September 7th, 2011
Financial Tips for a Congressman With a Six-Digit Salary
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Believe it or not, Congressmen have a hard time paying their bills, too.
You may remember the video of Rep. Sean Duffy of Wisconsin talking about his budget woes. He readily admitted that, even with his six-digit salary, he’s “struggling.” While the 45-minute video of the public townhall has since been removed from the internet, TPM retained a one-minute clip, in which Rep. Duffy specifically speaks to his struggles. Here are the bullet points:
- Duffy makes $174,000 per year, not including benefits.
- The congressman supports six children and a wife.
- He claims to have more debt than anyone at the townhall.
- He’s still paying back his student loans.
- He drives a used minivan.
And here’s a breakdown of his debts, based on a 2009 disclosure form he had to file with the government. (Keep in mind that he only had to report broad ranges, not specific amounts.)
His household has
- between $250,000 and $500,000 in mortgage debt
- between $50,000 and $100,000 in student loans
- between $15,000 and $50,000 in credit card debt
- between $100,000 and $250,000 in debt related to the family vacation home, a cabin relatively close to the family’s primary residence in Wisconsin
His homes are valued at $247,000 for his primary home and $229,000 for his vacation home.
What he’s doing right:
He’s saving his family money in a weird way. Most of us can’t beg our bosses for the right to blow up an air mattress and crash in the office. But for 21 freshman members of Congress, they do just that. Duffy is one of the freshman members of Congress who doesn’t pay rent or parking costs in D.C., saving over $20,000 per year. Fortunately, Capitol Hill has a shower in the gym.
He doesn’t spoil his kids. Considering Duffy’s a member of Congress, you may think he would spoil his six children. But the facts of his lifestyle say differently. His family lives in a five-bedroom house, meaning at least four of his kids share bedrooms with another sibling.
He’s being honest. Maybe Duffy is mismanaging his finances, but he deserves at least some respect for being honest about them. I’d venture to say that’s more than most Congressmen.
Where he needs to get a clue:
He can’t afford his vacation home. Although now might not be the best time for Duffy to put his $229,000 vacation home on the market, he could think of other viable ways to make money off of it, such as airbnb.com or HomeExchange.com, which could help pay back some of his debt.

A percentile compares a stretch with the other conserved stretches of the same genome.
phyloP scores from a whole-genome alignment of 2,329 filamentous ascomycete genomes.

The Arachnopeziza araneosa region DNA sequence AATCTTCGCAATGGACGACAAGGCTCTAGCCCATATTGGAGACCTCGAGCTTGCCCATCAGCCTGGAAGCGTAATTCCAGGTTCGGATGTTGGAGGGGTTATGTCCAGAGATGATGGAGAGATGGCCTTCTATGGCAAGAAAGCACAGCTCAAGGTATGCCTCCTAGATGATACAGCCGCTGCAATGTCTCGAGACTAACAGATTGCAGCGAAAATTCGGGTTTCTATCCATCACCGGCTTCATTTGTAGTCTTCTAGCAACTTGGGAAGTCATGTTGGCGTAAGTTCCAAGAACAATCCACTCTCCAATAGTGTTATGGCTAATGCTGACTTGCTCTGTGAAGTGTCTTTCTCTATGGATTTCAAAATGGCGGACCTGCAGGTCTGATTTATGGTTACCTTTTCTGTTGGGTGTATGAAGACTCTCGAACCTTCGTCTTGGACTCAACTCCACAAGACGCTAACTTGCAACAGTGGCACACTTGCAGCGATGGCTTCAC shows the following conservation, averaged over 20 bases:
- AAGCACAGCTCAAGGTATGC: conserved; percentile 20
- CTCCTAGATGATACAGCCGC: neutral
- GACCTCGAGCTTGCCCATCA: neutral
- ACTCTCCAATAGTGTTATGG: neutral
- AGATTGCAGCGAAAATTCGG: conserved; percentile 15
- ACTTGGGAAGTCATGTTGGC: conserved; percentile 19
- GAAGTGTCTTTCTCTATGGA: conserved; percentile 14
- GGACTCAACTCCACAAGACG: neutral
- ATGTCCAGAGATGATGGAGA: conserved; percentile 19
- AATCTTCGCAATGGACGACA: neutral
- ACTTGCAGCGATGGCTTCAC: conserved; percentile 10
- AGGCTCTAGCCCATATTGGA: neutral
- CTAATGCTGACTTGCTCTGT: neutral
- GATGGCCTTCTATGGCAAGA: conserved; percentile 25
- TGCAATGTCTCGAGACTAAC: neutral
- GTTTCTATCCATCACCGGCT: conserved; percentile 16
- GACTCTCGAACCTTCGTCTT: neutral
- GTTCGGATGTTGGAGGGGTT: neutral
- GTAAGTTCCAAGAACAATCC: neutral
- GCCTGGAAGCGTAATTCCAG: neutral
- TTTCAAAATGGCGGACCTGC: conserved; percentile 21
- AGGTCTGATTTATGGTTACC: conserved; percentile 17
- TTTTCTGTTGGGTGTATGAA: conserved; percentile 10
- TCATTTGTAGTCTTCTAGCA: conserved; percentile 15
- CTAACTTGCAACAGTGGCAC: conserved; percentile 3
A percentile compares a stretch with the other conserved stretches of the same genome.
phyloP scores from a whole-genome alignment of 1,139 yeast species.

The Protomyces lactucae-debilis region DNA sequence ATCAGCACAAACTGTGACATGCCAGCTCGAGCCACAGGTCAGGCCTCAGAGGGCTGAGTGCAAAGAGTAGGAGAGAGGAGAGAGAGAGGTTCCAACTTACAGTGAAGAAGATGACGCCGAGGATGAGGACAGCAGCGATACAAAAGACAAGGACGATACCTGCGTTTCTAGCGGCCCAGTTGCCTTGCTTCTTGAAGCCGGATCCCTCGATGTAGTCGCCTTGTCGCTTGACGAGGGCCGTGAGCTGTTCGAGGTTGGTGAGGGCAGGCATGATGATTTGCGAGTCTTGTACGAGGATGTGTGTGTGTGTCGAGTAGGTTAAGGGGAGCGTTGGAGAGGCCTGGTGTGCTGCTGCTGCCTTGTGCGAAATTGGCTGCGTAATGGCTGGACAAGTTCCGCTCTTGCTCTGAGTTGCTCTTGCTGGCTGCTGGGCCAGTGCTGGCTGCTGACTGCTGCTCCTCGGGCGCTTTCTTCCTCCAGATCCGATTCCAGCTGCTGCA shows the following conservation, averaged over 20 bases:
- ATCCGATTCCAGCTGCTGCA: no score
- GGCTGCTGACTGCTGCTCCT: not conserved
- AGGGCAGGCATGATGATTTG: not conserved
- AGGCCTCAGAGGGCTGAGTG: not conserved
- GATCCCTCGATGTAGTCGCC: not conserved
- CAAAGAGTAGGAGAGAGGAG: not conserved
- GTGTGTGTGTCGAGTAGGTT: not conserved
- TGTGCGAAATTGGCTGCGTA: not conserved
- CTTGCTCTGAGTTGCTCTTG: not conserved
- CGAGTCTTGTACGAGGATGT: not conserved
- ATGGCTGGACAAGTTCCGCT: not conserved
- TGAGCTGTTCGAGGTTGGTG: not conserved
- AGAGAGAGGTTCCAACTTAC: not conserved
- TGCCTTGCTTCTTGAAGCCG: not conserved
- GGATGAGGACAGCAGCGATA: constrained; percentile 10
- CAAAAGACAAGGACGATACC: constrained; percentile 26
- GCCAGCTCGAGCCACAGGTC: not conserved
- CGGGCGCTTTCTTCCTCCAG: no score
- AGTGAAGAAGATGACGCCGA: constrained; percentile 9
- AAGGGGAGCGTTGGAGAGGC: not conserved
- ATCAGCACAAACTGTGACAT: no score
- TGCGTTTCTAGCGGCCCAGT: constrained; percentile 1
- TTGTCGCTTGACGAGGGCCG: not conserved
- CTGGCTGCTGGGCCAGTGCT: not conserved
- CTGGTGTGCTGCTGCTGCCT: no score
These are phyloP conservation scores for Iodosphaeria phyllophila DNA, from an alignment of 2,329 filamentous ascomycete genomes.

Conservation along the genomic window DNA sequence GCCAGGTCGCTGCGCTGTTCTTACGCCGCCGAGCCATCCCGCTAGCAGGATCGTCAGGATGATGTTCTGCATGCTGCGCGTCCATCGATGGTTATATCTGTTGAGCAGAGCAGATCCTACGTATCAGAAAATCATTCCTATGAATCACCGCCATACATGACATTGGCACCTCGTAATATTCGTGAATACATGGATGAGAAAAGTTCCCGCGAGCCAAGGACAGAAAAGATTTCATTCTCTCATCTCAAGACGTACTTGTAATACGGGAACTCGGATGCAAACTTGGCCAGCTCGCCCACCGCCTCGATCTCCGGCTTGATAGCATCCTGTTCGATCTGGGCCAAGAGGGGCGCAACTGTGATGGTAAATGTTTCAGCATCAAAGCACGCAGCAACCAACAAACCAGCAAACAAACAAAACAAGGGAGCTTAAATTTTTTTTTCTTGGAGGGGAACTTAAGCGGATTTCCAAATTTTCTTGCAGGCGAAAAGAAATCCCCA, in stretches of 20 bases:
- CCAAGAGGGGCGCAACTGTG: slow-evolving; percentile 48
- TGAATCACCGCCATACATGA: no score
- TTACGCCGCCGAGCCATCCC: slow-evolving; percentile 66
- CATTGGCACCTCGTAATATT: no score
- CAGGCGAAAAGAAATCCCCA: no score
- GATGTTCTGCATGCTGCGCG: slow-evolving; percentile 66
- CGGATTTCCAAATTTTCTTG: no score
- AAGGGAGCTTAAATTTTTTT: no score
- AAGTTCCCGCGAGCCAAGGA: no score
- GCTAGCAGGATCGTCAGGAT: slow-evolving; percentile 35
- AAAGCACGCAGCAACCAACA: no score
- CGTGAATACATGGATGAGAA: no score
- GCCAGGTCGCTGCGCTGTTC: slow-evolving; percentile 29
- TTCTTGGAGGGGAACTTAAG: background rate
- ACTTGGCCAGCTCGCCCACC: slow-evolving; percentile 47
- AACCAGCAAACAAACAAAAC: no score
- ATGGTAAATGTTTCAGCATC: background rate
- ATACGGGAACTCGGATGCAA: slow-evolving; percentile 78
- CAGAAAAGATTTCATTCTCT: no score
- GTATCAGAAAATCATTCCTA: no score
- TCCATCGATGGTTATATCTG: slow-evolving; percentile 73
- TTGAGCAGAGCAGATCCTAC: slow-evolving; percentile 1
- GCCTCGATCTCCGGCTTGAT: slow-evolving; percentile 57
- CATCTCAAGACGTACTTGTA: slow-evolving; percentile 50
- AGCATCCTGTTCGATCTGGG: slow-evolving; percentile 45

His credit card debt is out of control. According to the latest Credit Karma data, the average consumer has $6,355 in credit card debt. Duffy is in debt at least twice as much, if not more (depending on whether he’s closer to $15,000 or $50,000 in his credit card debt estimate). He should start paying down that debt as soon as possible, as the interest rate on his credit card debt is likely much higher than that of his student loan debt. Duffy should use a tool like ReadyForZero to manage his credit card debt payments.
His wife spends too much money. One of the most outrageous findings about Duffy’s family finances is his wife’s video talking about her annual holiday sushi parties. (You can find the video at the bottom of this TPM article.) Now, this doesn’t prove that the Duffys are extravagant in other ways, but it certainly gives insight into some potential places they could cut back expenses. If Duffy wants to relate better to his constituents, perhaps he should use a tool like Bundle to find out how similar families spend their money and where his household can cut back on spending.
Bottom Line: Duffy isn’t the only person who needs some financial lessons; we could all use a trip to “Money 101” class. But he’s in the public eye, and unfortunately that leaves him and his finances vulnerable to our criticism. But before you criticize too harshly, take a look at your own finances. Where are you doing well? Where can you cut back?
Have a Karmic day,
Bethy Hardeman, Social Media Maven